Consensing — How to Boost Your Slow Deciding Company
How to Kill Your Business Easily
When it comes to decisioning in business and organisational contexts, in social communities, groups, and teams, we are entrenched to traditional consensus-based processes and methods due to our western philosophical heritage.
Consensus-based decision-making is a creative and dynamic way of reaching an agreement between all members of a group. The group is committed to finding solutions — so-called minimal viable decisions — that everyone actively supports, or at least, can live within the best interest of the whole as a team.
This contrasts to Majority Voting — aka Democratic Voting — for an item and having the majority of the group getting their way.
In consensus-based reasoning usually, the group finds this minimal viable decision by discussing and arguing equally as many alternatives as possible until all group members consent with the highest agreement to "the final" solution even if it is not the favorite of each individual.
In reality, however, often arguing deteriorates very fast more to a Debate than to a Dialogue. Heavily emotionally, the involved parties try to convince and persuade the "other" sides to adopt their own arguments and preferences. Even it is emotionless, it is a very time-consuming activity. Especially in any business contexts — when several organisational hierarchy or agreement levels — aka steering boards — are involved.
And very often this endless debating may kill the motivation and inspiration for any organisational change activities because the change driving parties debate for ages and do not come to a minimal viable decision all can agree on.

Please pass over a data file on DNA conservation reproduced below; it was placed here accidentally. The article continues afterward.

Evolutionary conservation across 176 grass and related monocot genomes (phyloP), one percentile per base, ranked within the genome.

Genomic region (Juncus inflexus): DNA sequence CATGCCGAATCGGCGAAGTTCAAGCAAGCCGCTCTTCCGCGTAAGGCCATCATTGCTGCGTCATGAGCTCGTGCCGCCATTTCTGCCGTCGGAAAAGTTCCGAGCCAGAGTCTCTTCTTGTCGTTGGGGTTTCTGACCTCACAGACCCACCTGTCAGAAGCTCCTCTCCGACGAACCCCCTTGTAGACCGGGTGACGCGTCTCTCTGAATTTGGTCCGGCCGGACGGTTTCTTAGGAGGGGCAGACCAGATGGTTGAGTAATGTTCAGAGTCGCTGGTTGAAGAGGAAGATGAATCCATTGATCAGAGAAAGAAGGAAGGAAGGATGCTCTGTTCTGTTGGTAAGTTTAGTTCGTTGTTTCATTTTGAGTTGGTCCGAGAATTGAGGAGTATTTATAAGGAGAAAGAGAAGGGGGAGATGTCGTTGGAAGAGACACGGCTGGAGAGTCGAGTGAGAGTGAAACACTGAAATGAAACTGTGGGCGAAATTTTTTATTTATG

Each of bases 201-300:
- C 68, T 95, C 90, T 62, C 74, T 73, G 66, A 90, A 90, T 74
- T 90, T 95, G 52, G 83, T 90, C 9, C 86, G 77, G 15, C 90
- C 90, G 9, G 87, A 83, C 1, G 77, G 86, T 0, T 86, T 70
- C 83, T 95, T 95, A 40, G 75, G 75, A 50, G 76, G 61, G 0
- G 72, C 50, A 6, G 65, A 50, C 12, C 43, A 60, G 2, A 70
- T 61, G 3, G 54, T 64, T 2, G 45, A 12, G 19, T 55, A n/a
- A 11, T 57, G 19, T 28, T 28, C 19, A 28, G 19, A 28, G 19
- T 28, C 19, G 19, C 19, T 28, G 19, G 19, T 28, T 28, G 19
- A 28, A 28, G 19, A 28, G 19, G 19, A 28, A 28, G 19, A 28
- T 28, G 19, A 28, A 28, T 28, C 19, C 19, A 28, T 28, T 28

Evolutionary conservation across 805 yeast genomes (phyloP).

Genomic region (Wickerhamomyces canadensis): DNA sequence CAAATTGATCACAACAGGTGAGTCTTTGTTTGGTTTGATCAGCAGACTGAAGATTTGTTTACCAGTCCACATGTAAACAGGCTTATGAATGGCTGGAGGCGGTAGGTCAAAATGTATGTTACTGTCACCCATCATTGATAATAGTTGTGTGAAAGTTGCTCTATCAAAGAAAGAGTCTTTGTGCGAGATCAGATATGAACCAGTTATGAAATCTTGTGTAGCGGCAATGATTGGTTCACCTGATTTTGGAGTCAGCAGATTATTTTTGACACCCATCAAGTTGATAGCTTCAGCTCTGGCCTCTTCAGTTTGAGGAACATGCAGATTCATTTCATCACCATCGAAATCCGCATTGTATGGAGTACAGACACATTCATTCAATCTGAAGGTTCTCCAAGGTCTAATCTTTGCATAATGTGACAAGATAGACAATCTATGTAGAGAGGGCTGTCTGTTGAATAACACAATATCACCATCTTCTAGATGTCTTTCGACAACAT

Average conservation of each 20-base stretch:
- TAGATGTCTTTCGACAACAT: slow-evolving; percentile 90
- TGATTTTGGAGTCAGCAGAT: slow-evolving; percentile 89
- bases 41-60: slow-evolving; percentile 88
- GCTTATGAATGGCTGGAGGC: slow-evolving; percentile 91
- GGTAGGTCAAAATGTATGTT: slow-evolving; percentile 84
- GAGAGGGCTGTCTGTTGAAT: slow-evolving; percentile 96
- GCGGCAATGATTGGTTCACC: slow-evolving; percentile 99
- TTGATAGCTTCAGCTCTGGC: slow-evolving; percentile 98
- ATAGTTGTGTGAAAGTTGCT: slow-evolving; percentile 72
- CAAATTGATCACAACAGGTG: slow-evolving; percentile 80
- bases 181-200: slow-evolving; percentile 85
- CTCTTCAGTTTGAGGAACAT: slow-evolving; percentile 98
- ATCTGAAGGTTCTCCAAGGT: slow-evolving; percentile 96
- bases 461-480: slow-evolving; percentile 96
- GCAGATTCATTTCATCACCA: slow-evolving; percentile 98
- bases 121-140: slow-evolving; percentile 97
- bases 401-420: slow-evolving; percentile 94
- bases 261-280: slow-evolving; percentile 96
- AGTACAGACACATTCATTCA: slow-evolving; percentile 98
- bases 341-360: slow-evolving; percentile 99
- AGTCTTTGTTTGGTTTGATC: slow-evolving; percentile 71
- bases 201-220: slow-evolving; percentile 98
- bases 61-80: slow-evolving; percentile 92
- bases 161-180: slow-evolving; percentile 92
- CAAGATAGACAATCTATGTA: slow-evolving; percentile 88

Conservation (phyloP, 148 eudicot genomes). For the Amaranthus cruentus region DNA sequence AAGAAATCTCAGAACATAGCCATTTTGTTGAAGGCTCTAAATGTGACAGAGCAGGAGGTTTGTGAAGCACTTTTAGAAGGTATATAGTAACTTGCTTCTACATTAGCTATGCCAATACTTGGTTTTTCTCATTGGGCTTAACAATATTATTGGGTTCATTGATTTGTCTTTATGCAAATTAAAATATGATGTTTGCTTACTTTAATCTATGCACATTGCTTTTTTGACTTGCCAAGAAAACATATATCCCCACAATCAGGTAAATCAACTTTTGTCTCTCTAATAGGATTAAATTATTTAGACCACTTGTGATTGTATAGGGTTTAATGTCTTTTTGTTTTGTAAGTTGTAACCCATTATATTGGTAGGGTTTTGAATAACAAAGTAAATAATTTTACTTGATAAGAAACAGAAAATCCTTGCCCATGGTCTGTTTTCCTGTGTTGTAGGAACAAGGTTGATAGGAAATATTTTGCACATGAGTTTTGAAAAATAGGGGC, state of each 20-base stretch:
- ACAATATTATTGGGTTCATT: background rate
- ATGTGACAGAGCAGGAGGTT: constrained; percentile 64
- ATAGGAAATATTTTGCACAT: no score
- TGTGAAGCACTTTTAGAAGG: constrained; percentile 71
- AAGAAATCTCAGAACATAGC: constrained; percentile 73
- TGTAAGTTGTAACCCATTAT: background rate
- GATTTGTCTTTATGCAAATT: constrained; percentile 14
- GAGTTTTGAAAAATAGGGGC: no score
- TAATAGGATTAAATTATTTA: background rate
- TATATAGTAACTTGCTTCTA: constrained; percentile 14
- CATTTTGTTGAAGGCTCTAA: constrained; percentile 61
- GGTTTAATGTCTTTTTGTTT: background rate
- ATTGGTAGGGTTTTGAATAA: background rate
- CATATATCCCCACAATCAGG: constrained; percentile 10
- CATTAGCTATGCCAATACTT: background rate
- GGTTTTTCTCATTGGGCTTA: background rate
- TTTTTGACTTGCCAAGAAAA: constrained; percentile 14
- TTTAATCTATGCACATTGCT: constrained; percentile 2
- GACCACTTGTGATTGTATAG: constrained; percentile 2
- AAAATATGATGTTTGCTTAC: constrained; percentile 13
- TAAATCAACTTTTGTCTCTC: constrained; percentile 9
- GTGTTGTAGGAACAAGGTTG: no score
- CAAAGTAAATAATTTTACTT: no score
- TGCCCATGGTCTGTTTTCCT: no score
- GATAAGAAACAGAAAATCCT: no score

The death of any organisational change initiative is the alignment of preferences of all involved parties required by consensus-based decision-making.
To summarize, when it comes to group decision-making in organisations, the traditional methods may have dramatic side effects:
- people in the group start fighting to be heard;
- conflicts create more resistance between supporters and objectors;
- the decision-making process lasts so long that the group runs out of steam;
- once the decision has been made, the group separates into winners and losers;
- a veto blocks a decision being made at all.
Translated in business context: with the traditional way of decision-making, you kill your business easily because
- either it takes too long to come to trailblazing, innovative decisions because too much different organisational hierarchy and agreement levels (steering committees) have to be heard and involved; or
- you end up with decisions without any meat because they have to please everybody; or
- in the case of majority voting, you do not have the commitment of the losing minority.
In his outstanding work Patrick Lencioni elaborated five issues leading to dysfunctional teams. Two of the greatest causes for lack of commitment to a project is the ambition for consensus and the need for certainty.
Marty Cagan, the founder of Silicon Valley Product Group, stated this in his blog:
In consensus cultures people are rarely excited or supportive. Mostly because they are very frustrated at how slow things move, how risk-averse the company is, how hard it is to make a decision, and especially how unimpressive the products are.
And Seth Godin puts it very rigorously
Nothing is what happens when everyone has to agree.
Options to Boost organisational Decision-making
So, how can we make decisions in business contexts when consensus-based decision-making and democratic voting are inappropriate?
First: Reframe Your Decision-making to “Hell Yeah!”
In most of our decisions, we tend to scale numerically for "Go for it, Yes" or "No — Don't do it". We then start to find rational arguments. A better way is to reframe our decisions in a way where we heavily think emotionally either "Hell yeah!" or " Don't do it— STOP, NO!!!"